Take the 2-minute tour ×
Stack Overflow is a question and answer site for professional and enthusiast programmers. It's 100% free.

I got some code that uses a delegate to pass the percentage of the operation. But the delegate method is run on the same thread as the operation, which is a backgroundworker. So updating a progressbar in the delegate method is impossible without invocation.

Should I just invoke in the delegate method or is there a better way? I didn't really understand the example that is on msdn (it was in vb.net too which made it harder :/).

share|improve this question
5  
Put some code, and link to that secret MSDN page you are mentioning. –  zmilojko Nov 11 '11 at 14:29
2  
If you are indeed using a System.ComponentModel.BackgroundWorker then all you need to do is call ReportProgress(int) and handle the ProgressChanged event. Excellent example, in C#, on MSDN already: msdn.microsoft.com/en-us/library/… –  harlam357 Nov 11 '11 at 14:41
    
@zmilojko Can't find the page, I found it on my laptop earlier today. I wrote this question in a hurry, so forgive me if I didn't post any code. –  fgblomqvist Nov 11 '11 at 20:35
    
@harlam357 Well that was clever. Didn't thought of it since I didn't do all of this directly in the DoWork method, but in a sub-method. But of course you can call the ReportProgress anywhere as long as it is on that thread. –  fgblomqvist Nov 11 '11 at 20:36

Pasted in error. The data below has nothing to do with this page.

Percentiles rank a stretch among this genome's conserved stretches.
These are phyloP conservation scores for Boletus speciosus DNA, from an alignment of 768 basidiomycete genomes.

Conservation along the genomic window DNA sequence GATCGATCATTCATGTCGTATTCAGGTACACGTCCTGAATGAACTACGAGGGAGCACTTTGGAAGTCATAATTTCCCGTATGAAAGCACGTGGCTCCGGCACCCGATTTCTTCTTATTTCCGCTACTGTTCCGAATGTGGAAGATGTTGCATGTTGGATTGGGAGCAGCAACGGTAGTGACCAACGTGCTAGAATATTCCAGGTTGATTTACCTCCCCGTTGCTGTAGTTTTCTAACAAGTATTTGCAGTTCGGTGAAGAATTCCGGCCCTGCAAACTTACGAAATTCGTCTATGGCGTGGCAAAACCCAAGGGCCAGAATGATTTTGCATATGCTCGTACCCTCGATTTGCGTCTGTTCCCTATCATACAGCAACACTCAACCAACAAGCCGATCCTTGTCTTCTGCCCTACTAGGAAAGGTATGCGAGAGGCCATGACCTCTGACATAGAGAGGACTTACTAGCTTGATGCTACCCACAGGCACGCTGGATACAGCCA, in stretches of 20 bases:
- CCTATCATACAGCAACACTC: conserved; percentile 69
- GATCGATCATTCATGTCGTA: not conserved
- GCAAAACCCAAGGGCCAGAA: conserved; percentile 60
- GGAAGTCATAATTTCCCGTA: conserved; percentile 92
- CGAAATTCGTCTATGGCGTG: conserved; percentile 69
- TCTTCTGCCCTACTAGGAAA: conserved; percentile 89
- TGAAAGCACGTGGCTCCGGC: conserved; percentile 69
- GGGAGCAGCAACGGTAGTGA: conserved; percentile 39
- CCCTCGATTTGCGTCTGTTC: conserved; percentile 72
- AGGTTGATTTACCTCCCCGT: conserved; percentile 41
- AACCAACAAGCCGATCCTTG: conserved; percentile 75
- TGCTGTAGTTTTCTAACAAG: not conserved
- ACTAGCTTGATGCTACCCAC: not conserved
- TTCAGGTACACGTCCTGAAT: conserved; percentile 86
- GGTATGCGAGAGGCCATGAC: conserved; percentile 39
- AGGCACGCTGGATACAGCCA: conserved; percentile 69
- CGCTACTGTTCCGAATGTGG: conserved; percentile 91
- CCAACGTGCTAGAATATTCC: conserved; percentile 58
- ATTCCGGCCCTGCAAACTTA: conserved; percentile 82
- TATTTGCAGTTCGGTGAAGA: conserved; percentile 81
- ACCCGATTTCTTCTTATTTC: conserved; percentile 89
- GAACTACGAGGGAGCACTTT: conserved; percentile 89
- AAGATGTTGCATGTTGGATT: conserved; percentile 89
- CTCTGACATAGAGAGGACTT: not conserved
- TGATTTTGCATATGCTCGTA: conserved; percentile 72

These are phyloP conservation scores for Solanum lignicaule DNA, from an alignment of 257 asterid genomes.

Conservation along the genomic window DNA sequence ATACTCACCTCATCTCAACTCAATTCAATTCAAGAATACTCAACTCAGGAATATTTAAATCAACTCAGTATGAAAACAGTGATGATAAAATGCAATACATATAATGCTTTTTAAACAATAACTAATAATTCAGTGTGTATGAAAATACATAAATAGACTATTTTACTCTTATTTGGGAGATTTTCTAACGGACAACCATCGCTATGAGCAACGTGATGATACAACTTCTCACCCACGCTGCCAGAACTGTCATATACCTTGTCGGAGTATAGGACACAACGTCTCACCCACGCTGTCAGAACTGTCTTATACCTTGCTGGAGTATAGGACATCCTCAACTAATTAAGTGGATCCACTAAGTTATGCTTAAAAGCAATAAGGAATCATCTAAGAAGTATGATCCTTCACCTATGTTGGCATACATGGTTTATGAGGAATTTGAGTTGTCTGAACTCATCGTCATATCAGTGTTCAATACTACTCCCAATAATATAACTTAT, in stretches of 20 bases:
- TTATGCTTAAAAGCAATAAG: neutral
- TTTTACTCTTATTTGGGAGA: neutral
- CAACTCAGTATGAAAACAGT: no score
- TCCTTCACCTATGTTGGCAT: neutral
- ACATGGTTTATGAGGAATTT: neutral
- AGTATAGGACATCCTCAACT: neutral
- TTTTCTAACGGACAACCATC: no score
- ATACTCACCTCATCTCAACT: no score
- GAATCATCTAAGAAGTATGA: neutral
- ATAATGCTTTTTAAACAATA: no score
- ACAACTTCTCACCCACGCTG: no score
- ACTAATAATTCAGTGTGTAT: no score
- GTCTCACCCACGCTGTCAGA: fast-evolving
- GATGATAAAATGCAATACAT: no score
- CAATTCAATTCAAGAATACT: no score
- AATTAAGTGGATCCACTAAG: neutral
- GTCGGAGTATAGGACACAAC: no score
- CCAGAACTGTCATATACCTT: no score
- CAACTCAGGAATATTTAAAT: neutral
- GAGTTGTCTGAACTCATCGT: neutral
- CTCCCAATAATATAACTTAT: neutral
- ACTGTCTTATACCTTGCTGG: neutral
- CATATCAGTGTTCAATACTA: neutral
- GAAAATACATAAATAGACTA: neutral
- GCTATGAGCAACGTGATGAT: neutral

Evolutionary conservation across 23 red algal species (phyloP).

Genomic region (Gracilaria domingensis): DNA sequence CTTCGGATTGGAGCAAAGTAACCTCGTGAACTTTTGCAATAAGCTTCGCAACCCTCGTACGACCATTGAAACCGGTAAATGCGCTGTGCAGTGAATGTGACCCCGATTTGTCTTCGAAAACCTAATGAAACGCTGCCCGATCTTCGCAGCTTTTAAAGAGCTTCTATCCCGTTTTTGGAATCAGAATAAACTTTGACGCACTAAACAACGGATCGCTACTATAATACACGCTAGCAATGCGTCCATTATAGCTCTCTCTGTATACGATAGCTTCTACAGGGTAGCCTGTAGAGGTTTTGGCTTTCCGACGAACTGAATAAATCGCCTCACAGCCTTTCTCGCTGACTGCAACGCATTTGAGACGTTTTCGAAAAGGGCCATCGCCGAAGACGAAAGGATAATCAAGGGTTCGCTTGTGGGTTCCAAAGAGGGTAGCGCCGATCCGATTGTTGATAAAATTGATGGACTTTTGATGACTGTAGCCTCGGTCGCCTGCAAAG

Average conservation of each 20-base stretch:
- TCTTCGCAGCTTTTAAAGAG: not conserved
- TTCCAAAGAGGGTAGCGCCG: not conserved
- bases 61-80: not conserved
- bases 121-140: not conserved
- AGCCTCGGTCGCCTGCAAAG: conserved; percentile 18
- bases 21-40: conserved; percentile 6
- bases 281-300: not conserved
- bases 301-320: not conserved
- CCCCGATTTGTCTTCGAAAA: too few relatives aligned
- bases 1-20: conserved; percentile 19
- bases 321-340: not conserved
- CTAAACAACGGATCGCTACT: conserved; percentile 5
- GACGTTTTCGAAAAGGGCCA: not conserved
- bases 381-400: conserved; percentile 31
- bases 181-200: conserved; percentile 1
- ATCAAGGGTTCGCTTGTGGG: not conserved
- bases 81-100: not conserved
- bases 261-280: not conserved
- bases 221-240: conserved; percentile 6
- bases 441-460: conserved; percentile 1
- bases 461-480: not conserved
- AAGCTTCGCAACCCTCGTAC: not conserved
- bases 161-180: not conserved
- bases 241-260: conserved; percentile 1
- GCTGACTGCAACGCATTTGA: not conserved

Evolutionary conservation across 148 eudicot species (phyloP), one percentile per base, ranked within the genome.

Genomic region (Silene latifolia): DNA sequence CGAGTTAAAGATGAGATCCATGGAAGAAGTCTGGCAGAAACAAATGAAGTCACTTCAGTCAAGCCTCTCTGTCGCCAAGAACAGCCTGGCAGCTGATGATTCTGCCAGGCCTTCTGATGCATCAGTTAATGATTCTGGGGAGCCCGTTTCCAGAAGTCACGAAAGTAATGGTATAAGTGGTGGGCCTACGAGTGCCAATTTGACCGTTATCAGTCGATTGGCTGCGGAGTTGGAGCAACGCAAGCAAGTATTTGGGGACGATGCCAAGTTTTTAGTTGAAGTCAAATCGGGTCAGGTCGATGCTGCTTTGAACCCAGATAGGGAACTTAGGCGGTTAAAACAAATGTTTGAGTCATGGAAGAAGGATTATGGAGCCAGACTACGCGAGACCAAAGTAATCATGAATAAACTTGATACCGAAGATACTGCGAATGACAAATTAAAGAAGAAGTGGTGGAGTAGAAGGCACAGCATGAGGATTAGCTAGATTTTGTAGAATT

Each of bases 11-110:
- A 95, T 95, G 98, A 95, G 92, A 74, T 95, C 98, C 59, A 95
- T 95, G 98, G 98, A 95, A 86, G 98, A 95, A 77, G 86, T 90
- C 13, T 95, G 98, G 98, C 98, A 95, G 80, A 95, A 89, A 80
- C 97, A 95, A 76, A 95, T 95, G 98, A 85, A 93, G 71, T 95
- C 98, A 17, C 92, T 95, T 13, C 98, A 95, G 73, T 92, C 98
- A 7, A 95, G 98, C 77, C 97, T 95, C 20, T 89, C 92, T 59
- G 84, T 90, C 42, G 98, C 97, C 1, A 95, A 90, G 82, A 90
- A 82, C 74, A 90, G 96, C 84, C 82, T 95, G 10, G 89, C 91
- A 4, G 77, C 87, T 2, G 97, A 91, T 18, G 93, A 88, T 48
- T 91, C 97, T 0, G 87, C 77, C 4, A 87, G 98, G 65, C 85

2 Answers 2

up vote 4 down vote accepted

You could add something along the lines of the below to the form containing the progress bar. This will check to see if an invoke is required.

public void SetProgressValue(int value)
{
    if (this.ProgressBar.InvokeRequired)
    {
       this.BeginInvoke(new Action<int>(SetProgressValue), value);
       return;
    }
    this.ProgressBar.Value= value;
}
share|improve this answer

Dispatcher.BeginInvoke((Action)() => YourDelegate());

share|improve this answer
    
How's that supposed to work with Windows Forms? –  siride Nov 11 '11 at 14:35
    
Where was it mentioned it is for Windows Forms? –  Filip Skakun Nov 11 '11 at 16:25
    
Sorry I didn't mentioned it. But it is windows forms it is all about (Wouldn't use a background worker if it were a console) –  fgblomqvist Nov 11 '11 at 20:28
    
Well then 53AN's answer looks right (though probably does not need the "<int>" specified explicitly). It looks almost identical in Silverlight and WPF except they have Dispatcher.BeginInvoke and Dispatcher.CheckAccess(), while WinForms seems to have control.BeginInvoke and control.InvokeRequired... –  Filip Skakun Nov 12 '11 at 5:17

Your Answer

 
discard

By posting your answer, you agree to the privacy policy and terms of service.

Not the answer you're looking for? Browse other questions tagged or ask your own question.